At the end of August he bought what he calls “The Manteo House,” the expansive 1871 historic home on Sir Walter Raleigh Street. He’s remodeling it and plans to offer it as a wedding or corporate event venue. He’s thinking through the possibilities of using both the house and the theater to draw businesses for corporate events.
“In my professional career, I used to rent venues like those all the time … I want to bring those types of folks from Raleigh and Norfolk. They’re already coming here for vacation, why aren’t they coming here for business?”
“The ingenuity and entrepreneurship of the Outer Banks is incredible. Think of what’s been created or invented here,” said Basnight, citing accomplishments from the first English colonies to boatbuilders to the Wright brothers.
“From the business entrepreneurship side, there’s always a better way to get something done … that spirit is really what I want to capture, as I think about other folks who are looking for that spark. Because that is what you want for a corporate retreat. Yeah, you want someplace pretty, but what around here is there that you can showcase – ‘there’s a better way to get it done and look how they’re doing it.’”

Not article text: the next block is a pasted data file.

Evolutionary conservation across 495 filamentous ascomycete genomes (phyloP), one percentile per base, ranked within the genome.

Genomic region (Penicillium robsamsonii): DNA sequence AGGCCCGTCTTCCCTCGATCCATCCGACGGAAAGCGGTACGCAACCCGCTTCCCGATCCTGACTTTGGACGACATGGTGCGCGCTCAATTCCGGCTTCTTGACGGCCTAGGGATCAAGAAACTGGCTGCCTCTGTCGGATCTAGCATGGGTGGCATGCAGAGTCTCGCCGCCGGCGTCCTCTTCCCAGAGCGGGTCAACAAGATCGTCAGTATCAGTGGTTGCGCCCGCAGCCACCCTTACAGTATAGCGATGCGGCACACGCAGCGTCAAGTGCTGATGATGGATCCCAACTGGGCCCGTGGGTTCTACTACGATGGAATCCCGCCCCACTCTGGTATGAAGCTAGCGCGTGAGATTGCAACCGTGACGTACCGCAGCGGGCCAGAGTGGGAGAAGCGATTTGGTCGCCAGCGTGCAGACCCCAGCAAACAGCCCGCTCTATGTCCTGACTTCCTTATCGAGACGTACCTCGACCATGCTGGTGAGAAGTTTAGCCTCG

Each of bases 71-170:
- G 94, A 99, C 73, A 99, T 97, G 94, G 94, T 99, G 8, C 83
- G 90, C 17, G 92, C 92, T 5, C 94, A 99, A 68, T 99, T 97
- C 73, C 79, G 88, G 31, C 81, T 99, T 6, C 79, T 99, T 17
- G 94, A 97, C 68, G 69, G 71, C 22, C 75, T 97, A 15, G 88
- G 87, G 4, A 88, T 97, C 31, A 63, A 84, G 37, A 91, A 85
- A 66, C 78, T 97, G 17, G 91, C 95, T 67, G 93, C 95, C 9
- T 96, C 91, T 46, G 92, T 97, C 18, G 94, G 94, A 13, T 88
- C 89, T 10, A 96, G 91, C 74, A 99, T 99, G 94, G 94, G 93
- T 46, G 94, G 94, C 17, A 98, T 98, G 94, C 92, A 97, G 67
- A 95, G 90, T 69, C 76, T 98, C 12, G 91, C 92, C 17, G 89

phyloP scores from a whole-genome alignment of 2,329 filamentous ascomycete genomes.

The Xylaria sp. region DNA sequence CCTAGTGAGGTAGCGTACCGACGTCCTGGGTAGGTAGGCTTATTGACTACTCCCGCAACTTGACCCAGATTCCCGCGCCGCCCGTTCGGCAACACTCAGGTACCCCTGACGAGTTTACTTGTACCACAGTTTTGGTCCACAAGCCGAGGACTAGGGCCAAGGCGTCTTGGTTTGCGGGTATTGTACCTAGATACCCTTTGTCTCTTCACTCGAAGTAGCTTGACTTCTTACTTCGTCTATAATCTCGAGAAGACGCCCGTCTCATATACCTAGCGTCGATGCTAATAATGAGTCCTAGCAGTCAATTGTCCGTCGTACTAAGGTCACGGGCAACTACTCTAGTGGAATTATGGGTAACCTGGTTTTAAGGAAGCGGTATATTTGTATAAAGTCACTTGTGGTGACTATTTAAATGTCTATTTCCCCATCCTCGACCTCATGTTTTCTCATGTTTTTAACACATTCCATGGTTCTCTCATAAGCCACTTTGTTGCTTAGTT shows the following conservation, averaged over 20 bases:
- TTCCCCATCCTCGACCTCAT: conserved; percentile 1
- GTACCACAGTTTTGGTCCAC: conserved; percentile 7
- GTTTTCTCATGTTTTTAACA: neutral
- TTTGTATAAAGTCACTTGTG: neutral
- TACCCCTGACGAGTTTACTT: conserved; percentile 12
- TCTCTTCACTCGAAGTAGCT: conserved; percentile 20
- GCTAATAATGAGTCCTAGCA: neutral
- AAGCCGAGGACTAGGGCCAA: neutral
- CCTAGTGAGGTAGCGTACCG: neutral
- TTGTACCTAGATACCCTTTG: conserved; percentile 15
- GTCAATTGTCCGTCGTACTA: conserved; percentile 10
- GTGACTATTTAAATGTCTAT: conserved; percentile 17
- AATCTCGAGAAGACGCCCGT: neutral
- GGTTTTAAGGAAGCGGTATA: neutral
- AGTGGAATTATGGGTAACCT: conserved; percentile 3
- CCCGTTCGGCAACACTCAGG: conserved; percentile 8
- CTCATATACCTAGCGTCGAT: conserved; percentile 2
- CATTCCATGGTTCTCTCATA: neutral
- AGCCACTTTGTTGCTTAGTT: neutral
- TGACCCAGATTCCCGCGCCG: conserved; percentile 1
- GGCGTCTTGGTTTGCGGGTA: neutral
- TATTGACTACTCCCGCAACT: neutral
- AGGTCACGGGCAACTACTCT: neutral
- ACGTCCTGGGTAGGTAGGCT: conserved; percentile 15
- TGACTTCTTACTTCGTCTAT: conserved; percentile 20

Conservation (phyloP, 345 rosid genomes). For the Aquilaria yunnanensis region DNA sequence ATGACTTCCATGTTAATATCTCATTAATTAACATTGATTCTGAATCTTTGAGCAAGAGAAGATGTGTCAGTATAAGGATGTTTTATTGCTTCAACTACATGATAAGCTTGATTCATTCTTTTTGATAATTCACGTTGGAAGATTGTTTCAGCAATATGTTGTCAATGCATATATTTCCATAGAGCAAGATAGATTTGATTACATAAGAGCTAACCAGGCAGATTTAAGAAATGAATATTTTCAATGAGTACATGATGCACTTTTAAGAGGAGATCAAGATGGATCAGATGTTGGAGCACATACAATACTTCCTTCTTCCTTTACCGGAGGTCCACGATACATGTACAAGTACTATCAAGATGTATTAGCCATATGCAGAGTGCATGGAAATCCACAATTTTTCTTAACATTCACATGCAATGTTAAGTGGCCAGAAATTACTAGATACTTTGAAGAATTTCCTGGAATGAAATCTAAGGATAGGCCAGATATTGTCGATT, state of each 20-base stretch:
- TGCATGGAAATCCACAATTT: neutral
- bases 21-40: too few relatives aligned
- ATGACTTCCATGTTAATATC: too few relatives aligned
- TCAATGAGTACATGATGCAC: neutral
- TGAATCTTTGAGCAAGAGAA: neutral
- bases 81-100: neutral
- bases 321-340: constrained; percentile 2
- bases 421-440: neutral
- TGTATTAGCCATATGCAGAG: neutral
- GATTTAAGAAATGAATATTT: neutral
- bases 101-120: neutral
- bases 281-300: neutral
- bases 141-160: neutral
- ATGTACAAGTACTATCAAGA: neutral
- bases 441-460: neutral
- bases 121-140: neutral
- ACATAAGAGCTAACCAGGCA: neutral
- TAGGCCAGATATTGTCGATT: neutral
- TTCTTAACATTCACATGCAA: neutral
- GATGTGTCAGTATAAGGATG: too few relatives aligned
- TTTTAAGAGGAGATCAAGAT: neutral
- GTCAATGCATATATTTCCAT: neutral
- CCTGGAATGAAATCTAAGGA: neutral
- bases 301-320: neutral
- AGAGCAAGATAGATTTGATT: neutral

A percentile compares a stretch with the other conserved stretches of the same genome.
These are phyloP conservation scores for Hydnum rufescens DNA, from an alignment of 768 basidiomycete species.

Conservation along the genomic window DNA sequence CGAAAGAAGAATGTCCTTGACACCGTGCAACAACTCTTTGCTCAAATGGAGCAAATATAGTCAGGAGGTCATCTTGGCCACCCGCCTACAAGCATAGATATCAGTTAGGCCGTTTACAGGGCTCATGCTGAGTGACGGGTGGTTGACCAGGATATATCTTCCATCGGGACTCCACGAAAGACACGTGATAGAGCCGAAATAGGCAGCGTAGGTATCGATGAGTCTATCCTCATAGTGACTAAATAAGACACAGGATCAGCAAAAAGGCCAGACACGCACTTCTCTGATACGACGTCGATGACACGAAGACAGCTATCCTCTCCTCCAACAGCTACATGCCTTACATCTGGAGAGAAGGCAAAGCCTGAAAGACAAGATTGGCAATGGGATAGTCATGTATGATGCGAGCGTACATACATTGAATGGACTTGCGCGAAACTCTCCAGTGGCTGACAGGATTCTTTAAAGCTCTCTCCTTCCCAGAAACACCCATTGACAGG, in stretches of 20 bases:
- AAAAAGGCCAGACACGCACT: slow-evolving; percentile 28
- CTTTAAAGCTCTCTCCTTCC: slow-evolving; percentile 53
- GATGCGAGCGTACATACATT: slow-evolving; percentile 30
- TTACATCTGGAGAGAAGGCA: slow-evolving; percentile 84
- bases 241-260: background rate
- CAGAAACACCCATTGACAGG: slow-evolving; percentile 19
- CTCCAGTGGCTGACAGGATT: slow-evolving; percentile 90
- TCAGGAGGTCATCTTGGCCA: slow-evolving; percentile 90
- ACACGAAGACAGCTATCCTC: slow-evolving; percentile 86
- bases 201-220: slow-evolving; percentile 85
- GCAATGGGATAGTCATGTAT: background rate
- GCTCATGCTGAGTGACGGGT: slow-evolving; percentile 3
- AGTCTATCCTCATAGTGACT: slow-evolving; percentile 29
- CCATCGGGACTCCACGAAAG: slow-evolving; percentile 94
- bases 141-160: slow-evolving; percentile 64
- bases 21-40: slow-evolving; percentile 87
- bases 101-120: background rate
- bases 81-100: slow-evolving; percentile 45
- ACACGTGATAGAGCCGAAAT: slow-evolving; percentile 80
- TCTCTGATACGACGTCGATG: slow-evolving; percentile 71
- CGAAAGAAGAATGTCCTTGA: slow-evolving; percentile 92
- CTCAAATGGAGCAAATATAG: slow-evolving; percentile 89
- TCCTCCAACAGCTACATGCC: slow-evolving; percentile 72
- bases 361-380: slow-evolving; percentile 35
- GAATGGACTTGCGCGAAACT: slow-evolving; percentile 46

For Michael Basnight, his Manteo story is finally coming together.
“It’s almost like writing a book, when you wake up every day and there’s that part of the story in your head, and you’re thinking about it, and you drive down the road, and it’s a little bit more, a little bit more, and sometimes you’ve just got to put pen to paper. I feel like that’s what’s happening here. The timing of me wanting to be home and the house and now this theater.”
“When you’re homesick – and I have been since I left – it pulls you back. I just wanted to get back home.”